‘Clean 200'Looks at Flip Side of Fossil Fuel Divestment

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By Andrea Vittorio

Aug. 15 — A global clean energy ranking released Aug. 15 looks at the flip side of fossil fuel divestment.

The “Clean 200” ranks public companies by their total clean energy revenues, with Toyota, Siemens and Johnson Controls coming out on top. It's meant to act as a counterpart to the “ Carbon Underground 200 ,” a list of coal, oil and gas companies that's become the target of divestment campaigns.

Insurers, cities and other investors controlling more than $3.4 trillion in assets have pledged to keep some or all of their money out of fossil fuel companies as of the latest tally.

“What about the other side of the coin?” said Andrew Behar, who heads the Oakland, Calif.-based nonprofit As You Sow and helped create the ranking along with researchers at Corporate Knights. “What companies are actually taking part in what has been termed the greatest transition since the Industrial Revolution?”

Companies eligible for the Clean 200 must have a market capitalization of at least $1 billion and get at least 10 percent of their revenue from clean energy. Some of the companies on the list, including Vestas Wind Systems and Philips Lighting, get the majority of their revenue from clean energy.

Comparing Performance

More than a third of the list, based on Bloomberg New Energy Finance data, comes from China, which according to BNEF was by far the largest investor in clean energy in 2015.

Chinese companies' explosive growth helped the Clean 200 outperform the Carbon Underground 200 over the past decade in a simulated analysis.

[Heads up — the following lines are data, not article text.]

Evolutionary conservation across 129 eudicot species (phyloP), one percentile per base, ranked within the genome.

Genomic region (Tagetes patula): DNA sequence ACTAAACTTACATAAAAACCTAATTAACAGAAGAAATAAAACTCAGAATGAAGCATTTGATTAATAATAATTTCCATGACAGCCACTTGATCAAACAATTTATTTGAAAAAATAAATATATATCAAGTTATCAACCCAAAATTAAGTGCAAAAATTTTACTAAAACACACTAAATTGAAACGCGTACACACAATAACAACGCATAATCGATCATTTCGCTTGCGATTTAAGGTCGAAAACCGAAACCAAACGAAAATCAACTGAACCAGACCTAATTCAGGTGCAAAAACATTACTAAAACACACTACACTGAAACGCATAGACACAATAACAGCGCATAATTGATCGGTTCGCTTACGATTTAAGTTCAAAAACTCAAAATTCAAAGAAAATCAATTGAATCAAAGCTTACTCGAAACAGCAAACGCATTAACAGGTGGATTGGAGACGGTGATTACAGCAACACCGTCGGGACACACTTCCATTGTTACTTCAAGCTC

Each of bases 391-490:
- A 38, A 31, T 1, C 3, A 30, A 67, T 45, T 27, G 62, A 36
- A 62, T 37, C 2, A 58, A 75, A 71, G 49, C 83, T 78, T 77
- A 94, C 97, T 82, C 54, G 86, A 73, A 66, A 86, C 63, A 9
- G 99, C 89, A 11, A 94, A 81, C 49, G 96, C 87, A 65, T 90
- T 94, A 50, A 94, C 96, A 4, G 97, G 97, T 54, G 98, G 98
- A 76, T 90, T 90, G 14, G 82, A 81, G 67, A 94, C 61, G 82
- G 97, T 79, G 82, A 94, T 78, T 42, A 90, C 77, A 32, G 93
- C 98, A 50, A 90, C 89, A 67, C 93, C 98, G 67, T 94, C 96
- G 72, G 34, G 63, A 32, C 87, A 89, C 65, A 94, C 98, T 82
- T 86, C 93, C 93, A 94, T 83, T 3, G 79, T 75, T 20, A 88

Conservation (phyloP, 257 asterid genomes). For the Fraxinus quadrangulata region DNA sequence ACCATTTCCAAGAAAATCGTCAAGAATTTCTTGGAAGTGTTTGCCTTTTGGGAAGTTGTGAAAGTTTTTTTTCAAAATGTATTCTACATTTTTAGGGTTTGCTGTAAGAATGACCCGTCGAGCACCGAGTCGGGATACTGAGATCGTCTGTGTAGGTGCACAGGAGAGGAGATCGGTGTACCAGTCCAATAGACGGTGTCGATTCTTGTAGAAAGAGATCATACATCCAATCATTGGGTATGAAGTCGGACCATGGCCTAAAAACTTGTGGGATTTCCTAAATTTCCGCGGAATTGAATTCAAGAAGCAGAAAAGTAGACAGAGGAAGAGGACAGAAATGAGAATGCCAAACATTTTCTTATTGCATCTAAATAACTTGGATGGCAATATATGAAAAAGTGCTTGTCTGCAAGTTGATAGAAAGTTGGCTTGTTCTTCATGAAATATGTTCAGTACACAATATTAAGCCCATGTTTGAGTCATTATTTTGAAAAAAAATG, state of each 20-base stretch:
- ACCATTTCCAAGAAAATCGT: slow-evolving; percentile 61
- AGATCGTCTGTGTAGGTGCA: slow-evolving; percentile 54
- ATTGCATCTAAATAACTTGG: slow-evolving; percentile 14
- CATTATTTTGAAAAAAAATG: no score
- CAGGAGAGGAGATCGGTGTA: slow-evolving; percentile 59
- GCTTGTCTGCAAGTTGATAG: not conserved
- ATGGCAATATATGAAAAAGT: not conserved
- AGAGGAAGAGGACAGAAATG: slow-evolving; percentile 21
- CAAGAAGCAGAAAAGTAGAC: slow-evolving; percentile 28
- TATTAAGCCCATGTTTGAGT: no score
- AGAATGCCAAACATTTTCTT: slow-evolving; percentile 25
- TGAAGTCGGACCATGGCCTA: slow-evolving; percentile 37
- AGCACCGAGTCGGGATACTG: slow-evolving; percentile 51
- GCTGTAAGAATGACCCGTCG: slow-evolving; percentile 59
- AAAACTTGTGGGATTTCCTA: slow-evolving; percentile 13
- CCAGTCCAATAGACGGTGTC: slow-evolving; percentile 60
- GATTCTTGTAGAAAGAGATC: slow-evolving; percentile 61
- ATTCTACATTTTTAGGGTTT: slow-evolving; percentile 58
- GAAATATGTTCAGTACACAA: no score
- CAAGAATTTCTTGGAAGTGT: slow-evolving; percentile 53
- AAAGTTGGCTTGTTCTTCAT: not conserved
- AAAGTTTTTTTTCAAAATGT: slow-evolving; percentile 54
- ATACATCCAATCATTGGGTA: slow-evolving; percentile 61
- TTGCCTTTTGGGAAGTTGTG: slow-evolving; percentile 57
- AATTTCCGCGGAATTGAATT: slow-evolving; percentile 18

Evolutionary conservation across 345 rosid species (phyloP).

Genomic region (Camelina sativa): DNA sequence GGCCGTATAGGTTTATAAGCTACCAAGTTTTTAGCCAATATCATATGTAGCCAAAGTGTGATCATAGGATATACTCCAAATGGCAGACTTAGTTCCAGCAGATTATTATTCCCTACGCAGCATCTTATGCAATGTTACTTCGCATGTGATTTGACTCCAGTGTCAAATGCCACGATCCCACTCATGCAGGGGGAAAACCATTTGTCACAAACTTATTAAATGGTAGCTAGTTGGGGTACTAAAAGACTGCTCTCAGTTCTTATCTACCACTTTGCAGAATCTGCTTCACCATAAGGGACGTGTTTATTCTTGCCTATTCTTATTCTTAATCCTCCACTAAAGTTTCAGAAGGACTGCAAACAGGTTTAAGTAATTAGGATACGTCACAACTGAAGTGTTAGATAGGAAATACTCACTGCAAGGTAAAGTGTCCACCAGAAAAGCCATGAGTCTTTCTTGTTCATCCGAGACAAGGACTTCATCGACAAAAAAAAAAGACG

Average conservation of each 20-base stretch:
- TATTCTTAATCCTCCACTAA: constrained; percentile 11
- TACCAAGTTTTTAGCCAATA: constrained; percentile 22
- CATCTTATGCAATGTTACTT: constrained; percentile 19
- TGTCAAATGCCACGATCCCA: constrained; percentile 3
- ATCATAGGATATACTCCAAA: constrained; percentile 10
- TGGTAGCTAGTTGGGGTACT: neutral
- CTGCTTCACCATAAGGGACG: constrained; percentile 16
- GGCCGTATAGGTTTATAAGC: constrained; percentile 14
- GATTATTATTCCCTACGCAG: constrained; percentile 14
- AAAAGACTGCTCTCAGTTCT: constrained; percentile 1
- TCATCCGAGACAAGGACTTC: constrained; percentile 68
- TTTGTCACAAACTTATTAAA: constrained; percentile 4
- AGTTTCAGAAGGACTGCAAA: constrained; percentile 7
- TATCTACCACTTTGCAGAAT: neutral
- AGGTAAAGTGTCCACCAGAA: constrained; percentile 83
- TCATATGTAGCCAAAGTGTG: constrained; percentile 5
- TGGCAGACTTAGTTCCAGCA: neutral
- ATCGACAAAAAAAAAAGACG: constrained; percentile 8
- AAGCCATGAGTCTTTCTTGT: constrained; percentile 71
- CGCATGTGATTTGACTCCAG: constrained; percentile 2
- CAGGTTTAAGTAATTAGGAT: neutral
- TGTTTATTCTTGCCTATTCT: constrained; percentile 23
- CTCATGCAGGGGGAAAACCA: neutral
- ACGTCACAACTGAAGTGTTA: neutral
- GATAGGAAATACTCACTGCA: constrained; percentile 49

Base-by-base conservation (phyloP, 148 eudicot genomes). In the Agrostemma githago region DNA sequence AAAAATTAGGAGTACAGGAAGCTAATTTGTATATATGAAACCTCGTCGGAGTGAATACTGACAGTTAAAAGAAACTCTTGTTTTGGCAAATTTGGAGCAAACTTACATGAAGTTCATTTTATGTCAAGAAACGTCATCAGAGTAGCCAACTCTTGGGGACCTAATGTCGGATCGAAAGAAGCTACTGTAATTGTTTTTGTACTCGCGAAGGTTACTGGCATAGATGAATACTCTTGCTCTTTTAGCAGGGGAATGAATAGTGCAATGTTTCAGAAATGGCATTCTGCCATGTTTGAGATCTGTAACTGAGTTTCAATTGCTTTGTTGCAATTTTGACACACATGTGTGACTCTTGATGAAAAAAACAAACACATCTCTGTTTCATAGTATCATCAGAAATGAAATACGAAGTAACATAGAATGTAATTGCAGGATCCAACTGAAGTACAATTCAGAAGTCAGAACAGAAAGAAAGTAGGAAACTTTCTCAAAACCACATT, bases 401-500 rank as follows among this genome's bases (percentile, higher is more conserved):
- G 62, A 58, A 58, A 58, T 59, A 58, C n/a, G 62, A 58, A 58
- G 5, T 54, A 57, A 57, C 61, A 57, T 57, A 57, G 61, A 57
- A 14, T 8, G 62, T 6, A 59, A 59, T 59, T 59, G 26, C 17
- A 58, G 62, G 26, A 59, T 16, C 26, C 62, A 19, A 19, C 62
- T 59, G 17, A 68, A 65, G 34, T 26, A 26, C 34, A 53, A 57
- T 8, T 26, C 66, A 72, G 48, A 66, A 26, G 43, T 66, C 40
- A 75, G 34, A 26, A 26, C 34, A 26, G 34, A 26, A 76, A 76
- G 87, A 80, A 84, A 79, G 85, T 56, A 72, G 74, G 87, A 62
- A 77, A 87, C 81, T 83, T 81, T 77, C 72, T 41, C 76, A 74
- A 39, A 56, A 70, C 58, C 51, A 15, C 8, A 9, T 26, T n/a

That doesn't suggest clean energy always beats fossil fuels, Toby Heaps, chief executive officer and co-founder of Corporate Knights, said. In the first half of 2016, clean energy companies underperformed fossil fuel companies as oil prices recovered.

The lists' creators also emphasized that the Clean 200, to be updated quarterly, is not intended to be a stock-pick-list or an index but rather a conversation starter.

“This fills a really big gap in terms of getting people a clearer picture of ‘what do we mean by clean energy?'” Vanessa Green, who directs a DivestInvest campaign focused on individual investors, told Bloomberg BNA.

The Clean 200 screens out all oil and gas companies and utilities that generate less than half of their power from green sources, the top 100 coal companies measured by reserves and companies that engage in what its creators called “negative climate lobbying.” The list also uses filters for other social and environmental issues.

To contact the reporter on this story: Andrea Vittorio in Washington at avittorio@bna.com

To contact the editor responsible for this story: Larry Pearl at lpearl@bna.com

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